How does one get hooked on collecting "Old Iron"?  I didn't start out with that in mind.  I was born and raised on a dairy farm and had exposure to all types of equipment.  I will never forget the big, old Bolens Husky Hi-boy walk-behind garden tractor that we had to handle the garden work.  I believe it had a trolley car wheel bolted on each wheel for added traction.  The rows were made and the cultivation was done with this machine.  One important tool that was necessary to have with you was a hammer.  This tractor had a cone type clutch for each wheel and usually one of them would not disengage and require a rap with the hammer.  For a youngster of 10 to 12 years old, this was quite a handful.  This machine was top heavy on the front and more than once nosed over and kept on going.

I have always appreciated anything mechanical, especially old stuff with internal combustion engines.  One of the first old things I bought was a 1947 Harley Davidson 61 cubic inch "knuckle-head" shortly after I graduated from high school.  After owning it for a year or two, I completely disassembled it, overhauled the engine and transmission, painted it, and had many of the chrome parts re-chromed.  I enjoy taking a machine that is badly worn or has been neglected and bringing it back to good repair.

I didn't buy my first ROTOTILLER with restoration in mind.  I needed a means of working my large garden and the price was right.  I was never one to buy new stuff.  I would much rather buy old stuff and apply some TLC. After the ROTOTILLER, I bought two small walk-behind garden tractors to cultivate the garden.  Both were old, one was already in decent condition, the other was fair.  I did some small repairs to them and put them to work.  I adapted a homemade snowplow to one (Planet Jr B-8) and plowed my 400 foot driveway for years .

A friend ask me if I was interested in two "basket case" Roto-Ette tillers.  Of course I was. Here was another chance to rejuvenate a piece of "Old Iron".  I ended up making one out of the parts for the two tillers.  That is the Model 2 on this Website.

Then in the fall of 1999 while visiting the Grease, Steam, and Rust Show in McConnellsburg, PA, I saw something that would forever change me.  I saw a display of ROTOTILLERS like I had (Graham-Paige B1-6).  I spent quite some time talking with the exhibitor about his collection.  He had 5 machines on a tandem axle trailer with displays of all kinds of literature relating to the "Frazer Rototiller".  At this point my B1-6 had been sitting in my shed for a couple of years without being run.  After the show, I was inspired to get it going again.  The next spring I attended a lawn and garden show with it and started buying ROTOTILLER literature on Ebay and from vendors at shows.  That exhibitor at the McConnellsburg show that got me "hooked" on getting more involved with these machines is Bob Antram, author of The Rototiller Story on this site.  Since then we have traded copies of literature and various information and bought the B1-3 that is featured on this site from his son.  Bob has quite a collection of attachments for these machines.  He has put a lot of time and effort into research on these unique tillers.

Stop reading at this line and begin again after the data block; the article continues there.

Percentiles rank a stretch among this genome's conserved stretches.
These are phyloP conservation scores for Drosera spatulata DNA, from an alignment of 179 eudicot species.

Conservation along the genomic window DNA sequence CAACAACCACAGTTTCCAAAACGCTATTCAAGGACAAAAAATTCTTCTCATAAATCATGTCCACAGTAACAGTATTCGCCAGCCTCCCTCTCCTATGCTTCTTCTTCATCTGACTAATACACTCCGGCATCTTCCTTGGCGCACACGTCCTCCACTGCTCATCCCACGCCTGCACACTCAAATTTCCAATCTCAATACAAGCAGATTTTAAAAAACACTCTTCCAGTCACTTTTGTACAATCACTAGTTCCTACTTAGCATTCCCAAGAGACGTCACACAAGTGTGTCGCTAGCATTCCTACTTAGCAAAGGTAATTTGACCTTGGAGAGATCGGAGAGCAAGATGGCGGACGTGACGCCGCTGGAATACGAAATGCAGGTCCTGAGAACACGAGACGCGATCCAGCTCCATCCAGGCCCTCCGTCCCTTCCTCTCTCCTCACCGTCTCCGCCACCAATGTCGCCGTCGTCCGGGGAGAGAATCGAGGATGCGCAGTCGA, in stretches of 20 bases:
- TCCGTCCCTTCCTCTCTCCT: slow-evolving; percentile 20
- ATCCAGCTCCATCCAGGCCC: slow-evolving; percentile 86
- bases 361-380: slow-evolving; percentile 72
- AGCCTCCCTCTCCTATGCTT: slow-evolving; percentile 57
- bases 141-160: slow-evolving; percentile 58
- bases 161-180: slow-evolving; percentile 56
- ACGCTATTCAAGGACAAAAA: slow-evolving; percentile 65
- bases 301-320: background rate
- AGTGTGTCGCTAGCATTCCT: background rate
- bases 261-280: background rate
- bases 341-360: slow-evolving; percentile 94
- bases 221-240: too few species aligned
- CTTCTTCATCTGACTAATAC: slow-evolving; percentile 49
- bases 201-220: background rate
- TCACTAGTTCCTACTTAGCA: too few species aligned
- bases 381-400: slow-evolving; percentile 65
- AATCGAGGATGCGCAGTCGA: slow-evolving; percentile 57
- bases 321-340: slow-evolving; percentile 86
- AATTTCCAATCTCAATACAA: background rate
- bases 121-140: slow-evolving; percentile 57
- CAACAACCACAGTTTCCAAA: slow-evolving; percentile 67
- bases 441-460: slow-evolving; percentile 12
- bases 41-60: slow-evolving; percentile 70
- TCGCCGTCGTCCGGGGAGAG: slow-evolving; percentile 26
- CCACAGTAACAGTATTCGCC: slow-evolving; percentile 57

I decided that I would stay with collecting tillers that were made under or sold by ROTOTILLER.  On a trip to get tines for my Model 2, I came across a Roto-Ette Home Gardener with a 25" reel-type mower attachment. The mower was intriguing and I had never seen one on a Home Gardener, so I ended up making another trip to buy it. This Home Gardener was another "basket case", but everything seemed in good condition, plus all the parts were organized in little plastic bags.  I got it assembled for the 2001 Rough and Tumble show at Kinzers.  The crankshaft in the engine is shot, so it is a display piece only.  At this point my collection consisted of a B1-6, a Model 2 Roto-Ette, and a Home Gardener with reel mower.

So what started out as a needed piece of garden equipment, has turned into an interesting hobby for me.  Almost all of the old garden and farm equipment as its own unique story connected with it.  It is sometimes unbelievable the types of attachments that were available for the small garden type tractors and tillers.  The more information and pieces I collect, the more I learn about the companies that made them.  A great side benefit is the great people I meet at the shows and through my Website.  It is a hobby where we help each other out and learn together.

Just how many tillers does a guy need when he no longer gardens?  Someone said "It's not in the needin', it's in the havin'".

Charlie H Zuck - earth_grinder